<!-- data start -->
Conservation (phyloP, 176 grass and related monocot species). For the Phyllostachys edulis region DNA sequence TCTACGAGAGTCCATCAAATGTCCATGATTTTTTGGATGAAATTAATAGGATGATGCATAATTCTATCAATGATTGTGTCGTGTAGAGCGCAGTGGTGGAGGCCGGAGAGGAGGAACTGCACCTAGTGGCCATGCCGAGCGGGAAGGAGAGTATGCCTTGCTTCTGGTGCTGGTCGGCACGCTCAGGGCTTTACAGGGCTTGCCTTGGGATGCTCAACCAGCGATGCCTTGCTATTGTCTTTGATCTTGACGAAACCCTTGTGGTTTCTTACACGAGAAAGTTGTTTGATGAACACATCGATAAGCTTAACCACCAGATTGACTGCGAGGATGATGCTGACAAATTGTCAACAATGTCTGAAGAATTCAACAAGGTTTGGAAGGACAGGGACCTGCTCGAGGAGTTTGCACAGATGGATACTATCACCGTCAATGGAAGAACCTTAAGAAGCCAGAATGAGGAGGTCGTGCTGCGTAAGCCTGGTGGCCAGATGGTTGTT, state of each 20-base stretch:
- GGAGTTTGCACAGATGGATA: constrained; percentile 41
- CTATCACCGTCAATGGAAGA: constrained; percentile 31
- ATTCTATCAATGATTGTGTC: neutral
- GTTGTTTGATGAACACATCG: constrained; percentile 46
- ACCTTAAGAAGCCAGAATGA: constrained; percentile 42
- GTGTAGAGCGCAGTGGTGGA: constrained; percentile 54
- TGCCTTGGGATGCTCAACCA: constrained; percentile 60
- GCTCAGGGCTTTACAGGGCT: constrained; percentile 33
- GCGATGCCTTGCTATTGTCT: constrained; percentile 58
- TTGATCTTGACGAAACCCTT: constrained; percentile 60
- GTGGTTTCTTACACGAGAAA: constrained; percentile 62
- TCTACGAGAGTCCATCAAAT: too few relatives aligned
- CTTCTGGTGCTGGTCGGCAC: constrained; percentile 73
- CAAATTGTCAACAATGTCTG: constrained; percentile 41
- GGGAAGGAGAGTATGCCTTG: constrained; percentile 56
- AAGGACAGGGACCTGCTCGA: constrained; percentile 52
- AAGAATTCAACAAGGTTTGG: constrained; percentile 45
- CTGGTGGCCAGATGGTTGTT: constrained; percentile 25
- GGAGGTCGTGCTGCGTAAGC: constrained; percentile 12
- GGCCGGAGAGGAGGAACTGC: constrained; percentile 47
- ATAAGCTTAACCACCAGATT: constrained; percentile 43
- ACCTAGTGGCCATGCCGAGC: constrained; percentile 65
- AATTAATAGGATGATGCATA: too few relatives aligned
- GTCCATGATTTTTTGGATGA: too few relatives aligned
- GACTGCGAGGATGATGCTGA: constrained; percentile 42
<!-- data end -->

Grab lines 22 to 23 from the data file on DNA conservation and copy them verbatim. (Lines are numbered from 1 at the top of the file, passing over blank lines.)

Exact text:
- ATAAGCTTAACCACCAGATT: constrained; percentile 43
- ACCTAGTGGCCATGCCGAGC: constrained; percentile 65